A highly instructive tour of the fossil record, from New Jersey State Museum research associate Switek.
“[E]very single bone has a story to tell about the life and evolution of the animal it once belonged to,” writes the author in this easily digestible survey of paleontological history. Some of the scientists reading the evidence brought the quirks and contingencies of their times to the stories they told, trying, for example, to corroborate science with scripture, while others sallied into new and blasphemous realms. Switek invests all of them with a wonderful engagement as they try to make sense of the stone bones. The author weds the geological conjectures of James Hutton to the comparative anatomy of Georges Cuvier, and shows how the tinkerings of Charles Lyell influenced French naturalist Jean-Baptiste Lamarck. Charles Darwin enters the picture along with Alfred Russell Wallace, allowing Switek to examine inherited variation, advantageous traits and natural selection. In his discussion of Thomas Huxley’s skirmishes with reptile-bird relationships, the author conveys the heroic nature of field science—“In order to approximate the dinosaurian physiology, the…scientists carried out the unenviable task of sticking thermometers in the cloacae of American alligators”—while also pondering the self-contained life of the amniotic egg, the energy and perseverance of scientists like Albert Koch and his sea monsters and Hugh Falconer’s tribulations with prehistoric elephants. Switek ranges across an astonishingly diverse variety of topics, including the evolution whales in Pakistan and the connection between jaw and ear bones in early mammals. The author brings all the branching patterns into focus, even when the language threatens to overwhelm, in a way that permits readers to fill the gaps in the circumstantially incomplete fossil record.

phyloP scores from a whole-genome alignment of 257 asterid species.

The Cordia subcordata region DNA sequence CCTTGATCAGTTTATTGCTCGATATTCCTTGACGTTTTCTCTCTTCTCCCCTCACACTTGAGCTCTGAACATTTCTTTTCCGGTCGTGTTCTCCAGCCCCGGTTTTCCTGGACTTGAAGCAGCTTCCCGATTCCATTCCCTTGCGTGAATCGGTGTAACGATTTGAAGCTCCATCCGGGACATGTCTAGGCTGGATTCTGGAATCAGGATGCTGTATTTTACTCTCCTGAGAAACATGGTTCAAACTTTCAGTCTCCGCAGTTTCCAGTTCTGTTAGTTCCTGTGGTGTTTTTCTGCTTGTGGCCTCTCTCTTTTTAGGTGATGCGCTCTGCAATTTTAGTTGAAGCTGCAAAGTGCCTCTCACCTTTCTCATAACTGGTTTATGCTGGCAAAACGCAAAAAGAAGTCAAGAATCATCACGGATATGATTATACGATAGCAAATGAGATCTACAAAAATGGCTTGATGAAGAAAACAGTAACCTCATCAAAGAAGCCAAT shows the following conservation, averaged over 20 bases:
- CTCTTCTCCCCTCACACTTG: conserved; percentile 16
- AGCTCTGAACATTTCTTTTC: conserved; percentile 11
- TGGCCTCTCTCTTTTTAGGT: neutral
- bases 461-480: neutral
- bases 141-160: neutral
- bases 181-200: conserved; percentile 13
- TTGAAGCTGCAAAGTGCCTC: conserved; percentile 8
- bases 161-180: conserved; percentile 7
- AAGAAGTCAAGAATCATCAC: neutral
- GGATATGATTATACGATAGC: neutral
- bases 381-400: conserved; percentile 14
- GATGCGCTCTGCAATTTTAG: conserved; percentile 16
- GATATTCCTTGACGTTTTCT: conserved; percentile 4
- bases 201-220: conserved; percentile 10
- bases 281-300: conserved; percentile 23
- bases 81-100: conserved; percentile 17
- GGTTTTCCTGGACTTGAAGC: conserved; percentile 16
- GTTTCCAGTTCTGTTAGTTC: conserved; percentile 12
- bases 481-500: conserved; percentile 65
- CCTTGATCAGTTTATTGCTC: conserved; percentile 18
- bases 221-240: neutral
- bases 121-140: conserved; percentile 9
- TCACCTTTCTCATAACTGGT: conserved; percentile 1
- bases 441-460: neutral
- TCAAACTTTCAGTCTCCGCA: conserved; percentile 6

A warm, intelligent yeoman’s guide to the progress of life.